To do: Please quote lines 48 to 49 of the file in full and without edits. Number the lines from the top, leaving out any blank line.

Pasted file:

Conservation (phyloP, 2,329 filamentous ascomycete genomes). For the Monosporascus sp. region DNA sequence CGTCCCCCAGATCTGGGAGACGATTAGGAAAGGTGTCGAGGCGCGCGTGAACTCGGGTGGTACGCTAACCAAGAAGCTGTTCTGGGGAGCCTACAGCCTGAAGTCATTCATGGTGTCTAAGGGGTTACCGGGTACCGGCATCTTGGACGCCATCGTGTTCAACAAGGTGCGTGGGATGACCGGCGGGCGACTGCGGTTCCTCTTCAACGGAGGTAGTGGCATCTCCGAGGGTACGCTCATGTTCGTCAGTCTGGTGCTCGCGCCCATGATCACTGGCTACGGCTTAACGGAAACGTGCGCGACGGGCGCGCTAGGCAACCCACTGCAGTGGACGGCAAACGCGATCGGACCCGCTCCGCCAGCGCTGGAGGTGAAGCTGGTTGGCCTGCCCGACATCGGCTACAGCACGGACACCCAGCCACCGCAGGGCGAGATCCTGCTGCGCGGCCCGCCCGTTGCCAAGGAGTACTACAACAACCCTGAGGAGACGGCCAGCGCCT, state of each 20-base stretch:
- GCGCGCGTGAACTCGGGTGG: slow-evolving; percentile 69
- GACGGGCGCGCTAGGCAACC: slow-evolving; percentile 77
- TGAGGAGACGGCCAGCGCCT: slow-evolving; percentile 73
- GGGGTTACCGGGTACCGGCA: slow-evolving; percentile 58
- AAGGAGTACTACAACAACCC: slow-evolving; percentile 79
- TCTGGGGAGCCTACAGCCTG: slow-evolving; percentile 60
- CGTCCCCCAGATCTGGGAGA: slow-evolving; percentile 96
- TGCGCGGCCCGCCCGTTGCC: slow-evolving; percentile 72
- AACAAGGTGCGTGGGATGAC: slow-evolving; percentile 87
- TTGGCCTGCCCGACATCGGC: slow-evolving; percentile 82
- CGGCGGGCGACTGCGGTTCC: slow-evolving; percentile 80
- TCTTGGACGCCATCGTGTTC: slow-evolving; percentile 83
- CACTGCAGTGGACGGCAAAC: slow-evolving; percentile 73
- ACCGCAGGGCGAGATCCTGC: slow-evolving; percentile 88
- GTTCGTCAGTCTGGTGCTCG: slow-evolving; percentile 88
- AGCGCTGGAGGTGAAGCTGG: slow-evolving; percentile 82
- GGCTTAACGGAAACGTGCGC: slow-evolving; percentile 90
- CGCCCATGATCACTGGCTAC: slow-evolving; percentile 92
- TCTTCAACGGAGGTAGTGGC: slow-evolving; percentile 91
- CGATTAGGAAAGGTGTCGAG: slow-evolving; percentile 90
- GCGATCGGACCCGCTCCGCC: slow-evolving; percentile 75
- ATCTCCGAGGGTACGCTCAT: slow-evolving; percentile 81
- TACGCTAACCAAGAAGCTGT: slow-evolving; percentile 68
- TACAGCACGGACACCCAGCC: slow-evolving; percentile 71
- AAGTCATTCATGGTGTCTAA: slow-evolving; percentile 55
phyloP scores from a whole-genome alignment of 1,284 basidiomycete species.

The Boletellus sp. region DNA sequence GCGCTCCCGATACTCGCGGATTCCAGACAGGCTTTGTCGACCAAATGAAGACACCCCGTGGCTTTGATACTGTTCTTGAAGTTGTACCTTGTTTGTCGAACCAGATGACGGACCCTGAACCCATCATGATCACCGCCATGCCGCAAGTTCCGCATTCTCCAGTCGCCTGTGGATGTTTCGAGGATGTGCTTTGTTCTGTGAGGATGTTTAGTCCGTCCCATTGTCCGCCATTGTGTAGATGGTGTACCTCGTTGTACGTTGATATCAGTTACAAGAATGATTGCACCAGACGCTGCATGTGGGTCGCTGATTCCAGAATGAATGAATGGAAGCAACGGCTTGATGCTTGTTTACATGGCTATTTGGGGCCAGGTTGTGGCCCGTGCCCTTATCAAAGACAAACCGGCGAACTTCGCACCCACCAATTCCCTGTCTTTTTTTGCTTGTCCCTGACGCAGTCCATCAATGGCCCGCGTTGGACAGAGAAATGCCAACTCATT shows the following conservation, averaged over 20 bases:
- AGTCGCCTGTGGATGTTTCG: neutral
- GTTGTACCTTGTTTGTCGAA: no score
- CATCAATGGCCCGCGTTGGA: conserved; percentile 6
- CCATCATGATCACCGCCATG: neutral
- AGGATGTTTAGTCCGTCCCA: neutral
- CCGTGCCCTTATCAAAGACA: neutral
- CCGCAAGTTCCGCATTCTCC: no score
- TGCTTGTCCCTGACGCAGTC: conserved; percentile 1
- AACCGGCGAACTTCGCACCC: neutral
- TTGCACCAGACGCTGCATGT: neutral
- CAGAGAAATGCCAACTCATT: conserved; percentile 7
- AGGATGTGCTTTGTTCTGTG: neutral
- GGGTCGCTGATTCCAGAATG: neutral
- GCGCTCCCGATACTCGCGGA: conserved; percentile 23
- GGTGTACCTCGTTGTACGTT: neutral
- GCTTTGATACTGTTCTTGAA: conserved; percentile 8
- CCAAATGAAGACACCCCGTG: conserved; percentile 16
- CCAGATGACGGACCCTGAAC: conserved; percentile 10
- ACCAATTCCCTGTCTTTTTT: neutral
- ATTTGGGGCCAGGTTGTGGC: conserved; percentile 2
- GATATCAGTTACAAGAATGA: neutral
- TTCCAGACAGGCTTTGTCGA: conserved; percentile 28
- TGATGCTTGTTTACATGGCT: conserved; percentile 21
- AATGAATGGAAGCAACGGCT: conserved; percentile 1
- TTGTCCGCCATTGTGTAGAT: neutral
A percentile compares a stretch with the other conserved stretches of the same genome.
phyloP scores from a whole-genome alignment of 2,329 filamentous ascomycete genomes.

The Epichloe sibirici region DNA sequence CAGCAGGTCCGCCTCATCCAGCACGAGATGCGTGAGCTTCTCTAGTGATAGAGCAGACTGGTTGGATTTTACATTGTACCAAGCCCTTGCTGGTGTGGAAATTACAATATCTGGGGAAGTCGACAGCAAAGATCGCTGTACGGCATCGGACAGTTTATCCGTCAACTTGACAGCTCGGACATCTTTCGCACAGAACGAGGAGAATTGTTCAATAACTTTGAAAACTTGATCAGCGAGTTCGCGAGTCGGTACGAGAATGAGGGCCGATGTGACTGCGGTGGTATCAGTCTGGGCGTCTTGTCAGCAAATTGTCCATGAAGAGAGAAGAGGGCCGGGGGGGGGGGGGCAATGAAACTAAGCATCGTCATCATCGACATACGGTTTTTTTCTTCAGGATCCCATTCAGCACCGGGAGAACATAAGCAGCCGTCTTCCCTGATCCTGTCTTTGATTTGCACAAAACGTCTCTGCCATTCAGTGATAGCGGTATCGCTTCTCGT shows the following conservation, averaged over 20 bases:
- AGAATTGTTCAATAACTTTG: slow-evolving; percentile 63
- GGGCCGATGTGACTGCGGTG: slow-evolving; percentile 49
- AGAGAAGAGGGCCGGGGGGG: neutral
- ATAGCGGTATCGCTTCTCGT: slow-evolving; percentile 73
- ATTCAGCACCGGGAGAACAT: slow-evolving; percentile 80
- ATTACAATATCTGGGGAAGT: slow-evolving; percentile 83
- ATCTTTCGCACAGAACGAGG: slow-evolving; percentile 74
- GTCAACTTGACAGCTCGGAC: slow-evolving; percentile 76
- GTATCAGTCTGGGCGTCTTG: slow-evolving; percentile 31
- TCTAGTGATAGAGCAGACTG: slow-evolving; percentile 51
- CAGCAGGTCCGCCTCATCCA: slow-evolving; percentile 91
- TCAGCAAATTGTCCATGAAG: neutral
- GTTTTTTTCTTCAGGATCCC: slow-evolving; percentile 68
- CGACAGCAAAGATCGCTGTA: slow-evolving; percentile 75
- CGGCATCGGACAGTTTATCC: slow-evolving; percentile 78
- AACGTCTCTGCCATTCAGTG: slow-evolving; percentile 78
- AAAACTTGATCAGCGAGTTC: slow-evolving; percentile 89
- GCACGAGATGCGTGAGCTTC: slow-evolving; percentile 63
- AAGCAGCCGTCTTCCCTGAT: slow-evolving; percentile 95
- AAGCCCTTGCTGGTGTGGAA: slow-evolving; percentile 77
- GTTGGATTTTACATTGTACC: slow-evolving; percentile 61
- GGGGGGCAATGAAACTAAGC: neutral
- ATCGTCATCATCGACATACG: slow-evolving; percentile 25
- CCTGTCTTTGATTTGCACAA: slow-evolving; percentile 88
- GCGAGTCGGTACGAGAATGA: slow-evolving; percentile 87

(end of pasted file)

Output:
- ATTTGGGGCCAGGTTGTGGC: conserved; percentile 2
- GATATCAGTTACAAGAATGA: neutral